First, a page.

Doxycycline compared to prednisolone therapy for patients with bullous pemphigoid: cost-effectiveness analysis of the BLISTER trial

Mason, James M., Chalmers, J.R., Godec, Thomas R., Nunn, Andrew J., Kirtschig, Gudula, Wojnarowska, Fenella, Childs, Margaret, Whitham, Diane, Schmidt, Enno, Harman, Karen, Walton, Shernaz, Chapman, Anna and Williams, Hywel C. (2018) Doxycycline compared to prednisolone therapy for patients with bullous pemphigoid: cost-effectiveness analysis of the BLISTER trial. British Journal of Dermatology, 178 . pp. 415-423. ISSN 1365-2133

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Background: Bullous pemphigoid (BP) is an autoimmune blistering skin disorder associated with significant morbidity and mortality. Doxycycline and prednisolone to treat bullous pemphigoid were compared within a randomised controlled trial (RCT).

Objectives: To compare the cost-effectiveness of doxycycline-initiated and prednisolone-initiated treatment for patients with BP.

Methods: Quality-of-life (EuroQoL EQ-5D-3L) and resource data were collected as part of the BLISTER trial: a multicentre, parallel-group, investigator-blinded RCT. Within-trial analysis used bivariate regression of costs and QALYs, with multiple imputation of missing data, informing a probabilistic assessment of incremental treatment cost-effectiveness from a health service perspective.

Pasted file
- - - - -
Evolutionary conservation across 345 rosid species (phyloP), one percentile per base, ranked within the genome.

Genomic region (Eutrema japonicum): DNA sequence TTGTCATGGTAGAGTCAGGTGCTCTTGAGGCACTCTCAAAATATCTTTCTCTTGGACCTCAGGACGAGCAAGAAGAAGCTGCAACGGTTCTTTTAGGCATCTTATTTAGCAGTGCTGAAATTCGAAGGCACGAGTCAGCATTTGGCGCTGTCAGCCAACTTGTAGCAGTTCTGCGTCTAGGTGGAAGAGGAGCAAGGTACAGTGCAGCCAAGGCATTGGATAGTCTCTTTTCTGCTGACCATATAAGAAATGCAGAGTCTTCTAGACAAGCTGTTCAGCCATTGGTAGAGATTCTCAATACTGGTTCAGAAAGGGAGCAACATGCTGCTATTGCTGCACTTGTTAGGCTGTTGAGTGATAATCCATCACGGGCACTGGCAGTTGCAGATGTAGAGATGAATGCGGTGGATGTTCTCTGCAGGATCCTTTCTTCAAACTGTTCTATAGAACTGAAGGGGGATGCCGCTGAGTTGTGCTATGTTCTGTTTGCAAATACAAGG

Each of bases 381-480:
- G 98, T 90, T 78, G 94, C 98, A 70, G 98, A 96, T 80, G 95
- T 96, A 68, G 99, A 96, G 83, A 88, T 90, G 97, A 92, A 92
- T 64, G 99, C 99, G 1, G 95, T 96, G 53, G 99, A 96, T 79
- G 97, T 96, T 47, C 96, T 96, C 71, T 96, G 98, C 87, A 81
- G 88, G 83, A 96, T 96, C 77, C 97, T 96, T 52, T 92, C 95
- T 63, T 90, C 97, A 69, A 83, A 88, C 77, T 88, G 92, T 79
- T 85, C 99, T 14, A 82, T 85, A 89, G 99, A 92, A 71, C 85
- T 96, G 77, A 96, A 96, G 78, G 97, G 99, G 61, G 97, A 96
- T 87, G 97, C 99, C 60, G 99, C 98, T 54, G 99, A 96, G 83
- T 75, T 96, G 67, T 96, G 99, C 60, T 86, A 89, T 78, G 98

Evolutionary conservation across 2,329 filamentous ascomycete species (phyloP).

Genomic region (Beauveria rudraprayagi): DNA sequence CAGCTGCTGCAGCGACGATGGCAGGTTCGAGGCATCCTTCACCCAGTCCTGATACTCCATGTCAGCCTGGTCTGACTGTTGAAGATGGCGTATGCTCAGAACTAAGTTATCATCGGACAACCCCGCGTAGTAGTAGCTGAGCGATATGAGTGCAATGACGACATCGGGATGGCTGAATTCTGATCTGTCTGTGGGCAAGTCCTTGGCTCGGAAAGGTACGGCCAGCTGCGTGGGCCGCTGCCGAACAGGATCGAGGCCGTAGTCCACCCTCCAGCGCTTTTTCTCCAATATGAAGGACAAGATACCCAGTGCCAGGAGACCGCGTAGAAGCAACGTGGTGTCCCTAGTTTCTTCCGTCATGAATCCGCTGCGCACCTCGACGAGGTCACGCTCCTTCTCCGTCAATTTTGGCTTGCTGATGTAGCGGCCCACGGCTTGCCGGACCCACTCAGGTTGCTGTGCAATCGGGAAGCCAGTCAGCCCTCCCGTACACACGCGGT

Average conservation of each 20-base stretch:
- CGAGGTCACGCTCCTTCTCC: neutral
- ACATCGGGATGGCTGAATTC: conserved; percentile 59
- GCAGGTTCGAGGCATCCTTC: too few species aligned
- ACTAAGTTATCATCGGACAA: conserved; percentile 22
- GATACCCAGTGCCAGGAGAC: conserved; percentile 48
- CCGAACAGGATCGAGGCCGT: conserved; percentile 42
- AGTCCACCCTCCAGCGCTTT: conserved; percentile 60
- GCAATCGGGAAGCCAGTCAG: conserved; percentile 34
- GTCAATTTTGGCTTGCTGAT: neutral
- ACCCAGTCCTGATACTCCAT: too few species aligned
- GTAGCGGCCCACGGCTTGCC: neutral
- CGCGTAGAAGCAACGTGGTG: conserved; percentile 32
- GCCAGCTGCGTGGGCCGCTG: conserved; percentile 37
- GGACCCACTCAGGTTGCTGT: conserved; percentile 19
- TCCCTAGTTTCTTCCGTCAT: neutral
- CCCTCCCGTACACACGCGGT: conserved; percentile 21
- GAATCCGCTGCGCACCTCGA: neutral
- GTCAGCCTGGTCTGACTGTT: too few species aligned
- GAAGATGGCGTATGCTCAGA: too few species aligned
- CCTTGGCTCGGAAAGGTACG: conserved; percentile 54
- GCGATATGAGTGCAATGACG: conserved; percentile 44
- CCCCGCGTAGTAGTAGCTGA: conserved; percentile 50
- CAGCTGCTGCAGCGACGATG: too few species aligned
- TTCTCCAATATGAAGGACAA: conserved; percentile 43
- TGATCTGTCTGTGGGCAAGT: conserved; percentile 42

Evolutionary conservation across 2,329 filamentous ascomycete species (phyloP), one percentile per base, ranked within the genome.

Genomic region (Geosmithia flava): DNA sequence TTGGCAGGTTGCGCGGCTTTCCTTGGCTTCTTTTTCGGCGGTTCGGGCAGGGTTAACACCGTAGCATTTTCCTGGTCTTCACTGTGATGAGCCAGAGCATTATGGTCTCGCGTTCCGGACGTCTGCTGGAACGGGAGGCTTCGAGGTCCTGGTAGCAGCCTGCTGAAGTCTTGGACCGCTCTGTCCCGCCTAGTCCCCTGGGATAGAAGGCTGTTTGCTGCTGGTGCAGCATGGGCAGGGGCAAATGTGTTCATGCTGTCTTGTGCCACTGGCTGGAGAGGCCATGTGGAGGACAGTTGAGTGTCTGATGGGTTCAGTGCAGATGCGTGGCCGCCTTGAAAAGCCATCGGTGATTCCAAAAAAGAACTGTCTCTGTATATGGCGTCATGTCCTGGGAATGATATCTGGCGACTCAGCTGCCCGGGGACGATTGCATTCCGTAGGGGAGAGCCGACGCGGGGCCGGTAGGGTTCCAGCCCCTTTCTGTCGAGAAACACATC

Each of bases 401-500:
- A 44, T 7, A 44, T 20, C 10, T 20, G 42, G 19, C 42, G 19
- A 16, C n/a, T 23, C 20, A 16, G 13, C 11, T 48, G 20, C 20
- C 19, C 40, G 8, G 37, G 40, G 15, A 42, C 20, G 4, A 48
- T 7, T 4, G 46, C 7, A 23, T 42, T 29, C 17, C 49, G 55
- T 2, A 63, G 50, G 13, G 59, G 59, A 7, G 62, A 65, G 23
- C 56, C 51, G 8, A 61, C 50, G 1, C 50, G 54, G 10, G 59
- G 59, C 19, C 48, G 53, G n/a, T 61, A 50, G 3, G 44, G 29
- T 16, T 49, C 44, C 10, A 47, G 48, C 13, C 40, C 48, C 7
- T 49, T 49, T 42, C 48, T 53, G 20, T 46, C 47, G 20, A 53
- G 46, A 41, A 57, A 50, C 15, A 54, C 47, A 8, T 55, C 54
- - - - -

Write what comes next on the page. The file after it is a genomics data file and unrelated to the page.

Results: In the base case, there was no robust difference in costs or QALYs per patient at 1 year comparing doxycycline-initiated therapy with prednisolone-initiated therapy (net cost: £959, 95% CI –£24 to £1941; net QALYs: –0.024, 95% CI –0.088 to 0.041). However, findings varied by baseline blister severity. For patients with mild or moderate blistering (≤30) net costs and outcomes were similar. For patients with severe blistering (>30) net costs were higher (£2558, 95% CI –£82 to £5198) and quality of life poorer (–0.090 QALYs, 95% CI–0.222 to 0.042) for patients starting on doxycycline. The probability that doxycycline would be cost-effective for those with severe pemphigoid was 1.5% at a willingness to pay of £20,000/QALY.

Conclusions: Consistent with the clinical findings of the BLISTER trial, patients with mild or moderate blistering should receive treatment guided by the safety and effectiveness of the drugs and patient preference - neither strategy is clearly a preferred use of NHS resources. However, prednisolone-initiated treatment may be more cost-effective for patients with severe blistering.

Item Type: Article
Schools/Departments: University of Nottingham, UK > Faculty of Medicine and Health Sciences > School of Medicine > Division of Rheumatology, Orthopaedics and Dermatology
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Depositing User: Eprints, Support
Date Deposited: 29 Sep 2017 13:57
Last Modified: 04 May 2020 19:26

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